Continuing from my previous posting that outlined the depth of black, I’m sharing with you some images of birds that aren’t all black. The most commonly mixed colour with black is well, white. (I’m saying this while using a mousepad that has a Golden-headed Manakin on it)
There’s something about black on white, or white on black – whichever way you see it – that conveys elegance, sophistication and class. Aside from that, sometimes a splash of white can be the defining point of identification of a species. An extremely brief view of a black bird swooping into an adjoining valley only makes it onto the list for that outing because of that white flash at the base of its tail. Mental note “Common Black Hawk”.
The amount of white that’s present on an otherwise black bird helps to identify tricky species as well. Within Trinidad alone, we have a number of species that are mostly black, with a smidgen of white here and there. Whether it’s the white underwing of the White-lined Tanager, the white markings on the wings of White-flanked Antwren or White-winged Becard…yeah, these things can get a bit tricky if you’re looking to ID a bird based on colour pattern alone! A black tanager that’s decidedly more dainty than any other local tanager species (just look at that tail) with tell-tale white markings on its shoulders is the uncommonly seen White-shouldered Tanager.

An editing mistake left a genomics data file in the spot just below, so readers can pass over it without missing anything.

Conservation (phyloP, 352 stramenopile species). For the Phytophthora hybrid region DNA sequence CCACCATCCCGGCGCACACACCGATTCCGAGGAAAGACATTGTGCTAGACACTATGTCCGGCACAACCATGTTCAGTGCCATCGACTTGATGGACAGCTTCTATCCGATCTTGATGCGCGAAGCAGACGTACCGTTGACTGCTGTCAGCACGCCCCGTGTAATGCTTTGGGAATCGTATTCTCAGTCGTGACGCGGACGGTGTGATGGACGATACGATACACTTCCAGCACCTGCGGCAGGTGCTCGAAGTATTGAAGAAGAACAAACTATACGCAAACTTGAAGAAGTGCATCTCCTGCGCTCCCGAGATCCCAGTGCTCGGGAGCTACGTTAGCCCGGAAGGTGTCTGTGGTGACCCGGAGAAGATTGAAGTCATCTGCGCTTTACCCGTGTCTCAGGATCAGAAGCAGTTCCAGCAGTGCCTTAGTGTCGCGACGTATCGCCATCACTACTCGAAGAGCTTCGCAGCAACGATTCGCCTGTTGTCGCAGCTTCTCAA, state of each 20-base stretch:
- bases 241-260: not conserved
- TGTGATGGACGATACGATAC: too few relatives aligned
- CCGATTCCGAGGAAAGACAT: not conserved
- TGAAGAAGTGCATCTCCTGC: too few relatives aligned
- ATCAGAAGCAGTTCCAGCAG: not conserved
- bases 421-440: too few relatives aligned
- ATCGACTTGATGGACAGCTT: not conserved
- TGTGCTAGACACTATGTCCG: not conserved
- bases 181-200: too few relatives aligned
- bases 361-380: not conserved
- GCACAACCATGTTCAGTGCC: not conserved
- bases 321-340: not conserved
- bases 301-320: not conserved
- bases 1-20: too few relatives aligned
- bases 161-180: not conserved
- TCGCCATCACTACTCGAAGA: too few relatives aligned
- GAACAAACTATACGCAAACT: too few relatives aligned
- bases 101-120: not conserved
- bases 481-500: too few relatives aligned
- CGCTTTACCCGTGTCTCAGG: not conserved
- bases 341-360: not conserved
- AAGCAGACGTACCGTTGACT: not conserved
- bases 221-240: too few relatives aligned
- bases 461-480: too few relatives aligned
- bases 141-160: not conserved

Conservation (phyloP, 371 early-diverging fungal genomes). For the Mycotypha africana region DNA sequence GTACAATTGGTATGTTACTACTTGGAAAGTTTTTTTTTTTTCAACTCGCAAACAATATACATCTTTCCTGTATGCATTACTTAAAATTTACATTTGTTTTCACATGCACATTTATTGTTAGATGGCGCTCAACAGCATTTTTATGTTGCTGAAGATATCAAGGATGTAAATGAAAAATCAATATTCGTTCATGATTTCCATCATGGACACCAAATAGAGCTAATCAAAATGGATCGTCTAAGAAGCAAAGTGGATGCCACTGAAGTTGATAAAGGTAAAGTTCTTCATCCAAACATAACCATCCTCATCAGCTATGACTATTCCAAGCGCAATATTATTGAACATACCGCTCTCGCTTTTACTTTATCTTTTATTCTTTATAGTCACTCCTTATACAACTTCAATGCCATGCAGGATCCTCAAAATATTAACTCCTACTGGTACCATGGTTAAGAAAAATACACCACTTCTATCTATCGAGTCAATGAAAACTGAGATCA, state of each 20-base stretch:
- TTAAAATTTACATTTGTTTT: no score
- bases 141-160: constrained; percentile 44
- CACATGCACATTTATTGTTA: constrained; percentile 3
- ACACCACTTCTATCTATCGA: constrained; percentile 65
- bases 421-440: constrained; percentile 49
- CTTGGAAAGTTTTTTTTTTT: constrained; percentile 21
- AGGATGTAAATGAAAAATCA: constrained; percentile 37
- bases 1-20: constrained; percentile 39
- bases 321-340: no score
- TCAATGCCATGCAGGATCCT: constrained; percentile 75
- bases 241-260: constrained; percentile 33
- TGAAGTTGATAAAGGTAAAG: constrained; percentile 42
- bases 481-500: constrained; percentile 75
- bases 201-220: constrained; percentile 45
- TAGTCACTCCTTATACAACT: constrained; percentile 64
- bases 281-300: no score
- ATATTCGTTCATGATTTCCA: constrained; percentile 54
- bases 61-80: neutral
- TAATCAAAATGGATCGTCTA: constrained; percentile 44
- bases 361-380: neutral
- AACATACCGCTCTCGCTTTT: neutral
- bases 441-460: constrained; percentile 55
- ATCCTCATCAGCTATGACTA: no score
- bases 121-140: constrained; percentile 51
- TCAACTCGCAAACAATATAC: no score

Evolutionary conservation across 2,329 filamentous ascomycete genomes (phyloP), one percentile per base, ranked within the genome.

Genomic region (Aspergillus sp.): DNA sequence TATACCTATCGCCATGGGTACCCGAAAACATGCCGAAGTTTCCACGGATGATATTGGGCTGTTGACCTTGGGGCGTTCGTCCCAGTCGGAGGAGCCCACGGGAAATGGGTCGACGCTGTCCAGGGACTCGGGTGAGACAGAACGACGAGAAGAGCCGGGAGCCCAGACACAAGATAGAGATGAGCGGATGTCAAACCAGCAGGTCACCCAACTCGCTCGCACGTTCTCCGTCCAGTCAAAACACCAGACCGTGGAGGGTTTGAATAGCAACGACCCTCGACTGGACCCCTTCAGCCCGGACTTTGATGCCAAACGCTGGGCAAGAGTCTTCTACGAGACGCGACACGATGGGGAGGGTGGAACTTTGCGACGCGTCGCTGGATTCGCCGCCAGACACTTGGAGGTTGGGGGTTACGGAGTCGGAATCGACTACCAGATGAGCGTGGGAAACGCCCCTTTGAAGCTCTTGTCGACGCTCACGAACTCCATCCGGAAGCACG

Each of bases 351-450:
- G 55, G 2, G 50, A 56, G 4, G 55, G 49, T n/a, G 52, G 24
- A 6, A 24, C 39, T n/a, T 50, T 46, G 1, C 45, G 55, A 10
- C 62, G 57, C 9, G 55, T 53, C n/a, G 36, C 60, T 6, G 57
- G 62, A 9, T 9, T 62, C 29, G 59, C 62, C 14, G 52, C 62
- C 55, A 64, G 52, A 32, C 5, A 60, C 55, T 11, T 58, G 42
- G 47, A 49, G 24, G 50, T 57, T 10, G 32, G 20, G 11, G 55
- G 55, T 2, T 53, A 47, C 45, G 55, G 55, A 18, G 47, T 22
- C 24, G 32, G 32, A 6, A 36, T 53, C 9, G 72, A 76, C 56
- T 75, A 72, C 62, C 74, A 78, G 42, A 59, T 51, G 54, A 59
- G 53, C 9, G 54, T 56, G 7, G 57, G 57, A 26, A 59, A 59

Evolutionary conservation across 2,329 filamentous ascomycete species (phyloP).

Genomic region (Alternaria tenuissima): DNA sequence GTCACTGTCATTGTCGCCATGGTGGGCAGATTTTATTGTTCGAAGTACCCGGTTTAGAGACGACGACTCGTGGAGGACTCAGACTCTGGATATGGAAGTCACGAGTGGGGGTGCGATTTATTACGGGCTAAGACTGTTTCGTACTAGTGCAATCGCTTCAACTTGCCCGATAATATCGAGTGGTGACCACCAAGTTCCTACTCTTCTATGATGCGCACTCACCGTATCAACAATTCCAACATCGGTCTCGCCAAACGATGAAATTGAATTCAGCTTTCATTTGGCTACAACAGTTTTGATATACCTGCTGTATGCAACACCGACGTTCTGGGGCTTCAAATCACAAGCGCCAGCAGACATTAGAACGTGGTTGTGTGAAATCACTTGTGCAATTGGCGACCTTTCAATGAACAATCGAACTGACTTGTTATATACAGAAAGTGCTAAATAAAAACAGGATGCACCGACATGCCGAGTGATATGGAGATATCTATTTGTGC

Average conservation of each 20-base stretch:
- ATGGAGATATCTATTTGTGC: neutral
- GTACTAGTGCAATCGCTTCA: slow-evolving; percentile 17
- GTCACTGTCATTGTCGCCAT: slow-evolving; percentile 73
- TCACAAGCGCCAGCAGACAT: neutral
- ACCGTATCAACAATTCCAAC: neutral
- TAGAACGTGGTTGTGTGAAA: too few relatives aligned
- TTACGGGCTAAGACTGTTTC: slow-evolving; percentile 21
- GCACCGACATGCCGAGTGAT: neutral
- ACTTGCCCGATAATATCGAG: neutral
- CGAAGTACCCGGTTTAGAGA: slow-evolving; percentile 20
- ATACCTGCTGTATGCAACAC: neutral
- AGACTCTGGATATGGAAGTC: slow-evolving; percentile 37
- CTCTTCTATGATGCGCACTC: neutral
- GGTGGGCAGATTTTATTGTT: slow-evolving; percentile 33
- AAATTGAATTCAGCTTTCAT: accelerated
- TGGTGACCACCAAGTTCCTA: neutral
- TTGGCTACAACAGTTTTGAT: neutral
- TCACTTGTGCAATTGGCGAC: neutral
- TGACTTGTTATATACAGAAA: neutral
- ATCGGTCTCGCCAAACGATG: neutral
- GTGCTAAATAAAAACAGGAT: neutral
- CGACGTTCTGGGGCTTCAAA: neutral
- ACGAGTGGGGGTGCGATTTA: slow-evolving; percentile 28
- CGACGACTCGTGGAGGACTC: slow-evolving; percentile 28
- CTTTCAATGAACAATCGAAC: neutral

Coloration is not arbitrary by any means, especially when it comes to raptors. If viewed from above, a White Hawk would seem mostly black. But viewed from below, it’s a different story. Those whites break up its outline against a bright white sky, affording it the opportunity to hide in plain sight.
Also hiding in plain sight is this Tropical Peewee, its careful mix of black,white and grey with a little brown thrown in – coupled with its ability to sit motionless – allows it to spring into action at a moment’s notice, targeting some unwary insect.
Almost completely grey, save for the orange tips of its wings – is the Plumbeous Kite. One would think that their long talons and razor sharp beaks are built to end the lives of fuzzy mammals, but insects actually make up the majority of their diet.
Anyway, back to the topic of black and white. What’s the perfect mix? Perhaps a good look at the 50-50 ratio of a male White-bearded Manakin might sway the vote. Female of the species here, for those of you wondering why I’m specifying gender.